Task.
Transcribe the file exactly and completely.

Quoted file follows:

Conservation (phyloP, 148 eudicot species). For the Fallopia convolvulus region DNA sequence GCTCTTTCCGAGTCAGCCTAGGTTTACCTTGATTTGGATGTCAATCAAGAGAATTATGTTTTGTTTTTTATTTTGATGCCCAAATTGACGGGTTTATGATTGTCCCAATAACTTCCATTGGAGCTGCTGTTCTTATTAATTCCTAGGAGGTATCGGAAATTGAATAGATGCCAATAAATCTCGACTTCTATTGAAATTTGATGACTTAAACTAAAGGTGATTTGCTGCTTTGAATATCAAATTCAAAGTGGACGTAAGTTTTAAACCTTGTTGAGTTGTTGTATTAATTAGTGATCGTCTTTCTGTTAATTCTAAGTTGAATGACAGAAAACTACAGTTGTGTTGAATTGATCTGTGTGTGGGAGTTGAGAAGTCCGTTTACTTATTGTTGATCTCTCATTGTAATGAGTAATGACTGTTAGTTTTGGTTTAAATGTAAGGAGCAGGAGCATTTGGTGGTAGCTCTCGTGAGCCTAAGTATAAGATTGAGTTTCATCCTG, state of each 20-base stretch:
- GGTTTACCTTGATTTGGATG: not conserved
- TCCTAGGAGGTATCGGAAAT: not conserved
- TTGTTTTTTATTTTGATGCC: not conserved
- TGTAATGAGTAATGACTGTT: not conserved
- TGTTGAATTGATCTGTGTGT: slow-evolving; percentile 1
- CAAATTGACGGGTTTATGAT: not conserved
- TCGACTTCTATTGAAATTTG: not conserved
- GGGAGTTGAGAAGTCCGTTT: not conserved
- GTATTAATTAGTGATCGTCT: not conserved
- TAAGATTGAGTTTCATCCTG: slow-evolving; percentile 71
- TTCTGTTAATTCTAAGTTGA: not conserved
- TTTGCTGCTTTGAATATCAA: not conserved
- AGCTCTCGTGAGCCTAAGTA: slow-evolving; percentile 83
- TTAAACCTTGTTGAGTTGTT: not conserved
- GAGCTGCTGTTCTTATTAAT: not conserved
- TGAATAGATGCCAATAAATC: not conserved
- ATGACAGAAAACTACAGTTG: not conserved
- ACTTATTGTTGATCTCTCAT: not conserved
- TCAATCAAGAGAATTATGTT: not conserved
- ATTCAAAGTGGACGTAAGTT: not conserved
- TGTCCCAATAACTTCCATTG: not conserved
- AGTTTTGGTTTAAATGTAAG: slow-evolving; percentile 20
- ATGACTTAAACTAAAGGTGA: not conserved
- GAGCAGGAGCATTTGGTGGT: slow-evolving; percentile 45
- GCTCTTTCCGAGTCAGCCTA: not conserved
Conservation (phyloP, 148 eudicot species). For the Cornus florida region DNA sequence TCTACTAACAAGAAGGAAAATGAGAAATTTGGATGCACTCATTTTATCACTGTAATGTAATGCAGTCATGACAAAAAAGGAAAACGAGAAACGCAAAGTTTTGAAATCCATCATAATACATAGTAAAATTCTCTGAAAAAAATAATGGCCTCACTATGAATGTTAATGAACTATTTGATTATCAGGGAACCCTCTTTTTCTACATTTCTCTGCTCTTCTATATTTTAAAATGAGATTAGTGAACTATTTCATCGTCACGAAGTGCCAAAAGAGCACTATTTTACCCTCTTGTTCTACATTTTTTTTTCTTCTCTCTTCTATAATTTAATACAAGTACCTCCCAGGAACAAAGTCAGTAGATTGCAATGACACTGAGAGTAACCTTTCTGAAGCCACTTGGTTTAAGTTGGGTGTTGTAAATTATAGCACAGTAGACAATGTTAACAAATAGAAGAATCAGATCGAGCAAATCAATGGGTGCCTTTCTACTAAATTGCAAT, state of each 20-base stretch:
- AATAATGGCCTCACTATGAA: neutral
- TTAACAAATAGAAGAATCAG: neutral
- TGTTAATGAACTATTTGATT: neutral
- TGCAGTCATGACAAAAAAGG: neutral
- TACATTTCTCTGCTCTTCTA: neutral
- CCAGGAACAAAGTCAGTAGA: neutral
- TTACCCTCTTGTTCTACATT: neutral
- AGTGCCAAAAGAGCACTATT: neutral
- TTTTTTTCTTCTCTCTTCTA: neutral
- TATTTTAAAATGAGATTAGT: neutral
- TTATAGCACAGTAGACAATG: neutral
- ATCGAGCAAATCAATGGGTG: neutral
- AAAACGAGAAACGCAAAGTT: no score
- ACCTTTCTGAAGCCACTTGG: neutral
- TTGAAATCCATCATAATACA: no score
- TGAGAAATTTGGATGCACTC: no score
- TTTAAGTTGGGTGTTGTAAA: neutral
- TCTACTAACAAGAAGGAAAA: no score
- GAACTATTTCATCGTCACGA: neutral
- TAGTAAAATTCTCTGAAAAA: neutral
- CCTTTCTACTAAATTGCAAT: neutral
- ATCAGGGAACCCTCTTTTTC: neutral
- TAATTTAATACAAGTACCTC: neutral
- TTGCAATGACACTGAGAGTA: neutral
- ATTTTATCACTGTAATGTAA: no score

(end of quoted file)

Conservation (phyloP, 148 eudicot species). For the Fallopia convolvulus region DNA sequence GCTCTTTCCGAGTCAGCCTAGGTTTACCTTGATTTGGATGTCAATCAAGAGAATTATGTTTTGTTTTTTATTTTGATGCCCAAATTGACGGGTTTATGATTGTCCCAATAACTTCCATTGGAGCTGCTGTTCTTATTAATTCCTAGGAGGTATCGGAAATTGAATAGATGCCAATAAATCTCGACTTCTATTGAAATTTGATGACTTAAACTAAAGGTGATTTGCTGCTTTGAATATCAAATTCAAAGTGGACGTAAGTTTTAAACCTTGTTGAGTTGTTGTATTAATTAGTGATCGTCTTTCTGTTAATTCTAAGTTGAATGACAGAAAACTACAGTTGTGTTGAATTGATCTGTGTGTGGGAGTTGAGAAGTCCGTTTACTTATTGTTGATCTCTCATTGTAATGAGTAATGACTGTTAGTTTTGGTTTAAATGTAAGGAGCAGGAGCATTTGGTGGTAGCTCTCGTGAGCCTAAGTATAAGATTGAGTTTCATCCTG, state of each 20-base stretch:
- GGTTTACCTTGATTTGGATG: not conserved
- TCCTAGGAGGTATCGGAAAT: not conserved
- TTGTTTTTTATTTTGATGCC: not conserved
- TGTAATGAGTAATGACTGTT: not conserved
- TGTTGAATTGATCTGTGTGT: slow-evolving; percentile 1
- CAAATTGACGGGTTTATGAT: not conserved
- TCGACTTCTATTGAAATTTG: not conserved
- GGGAGTTGAGAAGTCCGTTT: not conserved
- GTATTAATTAGTGATCGTCT: not conserved
- TAAGATTGAGTTTCATCCTG: slow-evolving; percentile 71
- TTCTGTTAATTCTAAGTTGA: not conserved
- TTTGCTGCTTTGAATATCAA: not conserved
- AGCTCTCGTGAGCCTAAGTA: slow-evolving; percentile 83
- TTAAACCTTGTTGAGTTGTT: not conserved
- GAGCTGCTGTTCTTATTAAT: not conserved
- TGAATAGATGCCAATAAATC: not conserved
- ATGACAGAAAACTACAGTTG: not conserved
- ACTTATTGTTGATCTCTCAT: not conserved
- TCAATCAAGAGAATTATGTT: not conserved
- ATTCAAAGTGGACGTAAGTT: not conserved
- TGTCCCAATAACTTCCATTG: not conserved
- AGTTTTGGTTTAAATGTAAG: slow-evolving; percentile 20
- ATGACTTAAACTAAAGGTGA: not conserved
- GAGCAGGAGCATTTGGTGGT: slow-evolving; percentile 45
- GCTCTTTCCGAGTCAGCCTA: not conserved
Conservation (phyloP, 148 eudicot species). For the Cornus florida region DNA sequence TCTACTAACAAGAAGGAAAATGAGAAATTTGGATGCACTCATTTTATCACTGTAATGTAATGCAGTCATGACAAAAAAGGAAAACGAGAAACGCAAAGTTTTGAAATCCATCATAATACATAGTAAAATTCTCTGAAAAAAATAATGGCCTCACTATGAATGTTAATGAACTATTTGATTATCAGGGAACCCTCTTTTTCTACATTTCTCTGCTCTTCTATATTTTAAAATGAGATTAGTGAACTATTTCATCGTCACGAAGTGCCAAAAGAGCACTATTTTACCCTCTTGTTCTACATTTTTTTTTCTTCTCTCTTCTATAATTTAATACAAGTACCTCCCAGGAACAAAGTCAGTAGATTGCAATGACACTGAGAGTAACCTTTCTGAAGCCACTTGGTTTAAGTTGGGTGTTGTAAATTATAGCACAGTAGACAATGTTAACAAATAGAAGAATCAGATCGAGCAAATCAATGGGTGCCTTTCTACTAAATTGCAAT, state of each 20-base stretch:
- AATAATGGCCTCACTATGAA: neutral
- TTAACAAATAGAAGAATCAG: neutral
- TGTTAATGAACTATTTGATT: neutral
- TGCAGTCATGACAAAAAAGG: neutral
- TACATTTCTCTGCTCTTCTA: neutral
- CCAGGAACAAAGTCAGTAGA: neutral
- TTACCCTCTTGTTCTACATT: neutral
- AGTGCCAAAAGAGCACTATT: neutral
- TTTTTTTCTTCTCTCTTCTA: neutral
- TATTTTAAAATGAGATTAGT: neutral
- TTATAGCACAGTAGACAATG: neutral
- ATCGAGCAAATCAATGGGTG: neutral
- AAAACGAGAAACGCAAAGTT: no score
- ACCTTTCTGAAGCCACTTGG: neutral
- TTGAAATCCATCATAATACA: no score
- TGAGAAATTTGGATGCACTC: no score
- TTTAAGTTGGGTGTTGTAAA: neutral
- TCTACTAACAAGAAGGAAAA: no score
- GAACTATTTCATCGTCACGA: neutral
- TAGTAAAATTCTCTGAAAAA: neutral
- CCTTTCTACTAAATTGCAAT: neutral
- ATCAGGGAACCCTCTTTTTC: neutral
- TAATTTAATACAAGTACCTC: neutral
- TTGCAATGACACTGAGAGTA: neutral
- ATTTTATCACTGTAATGTAA: no score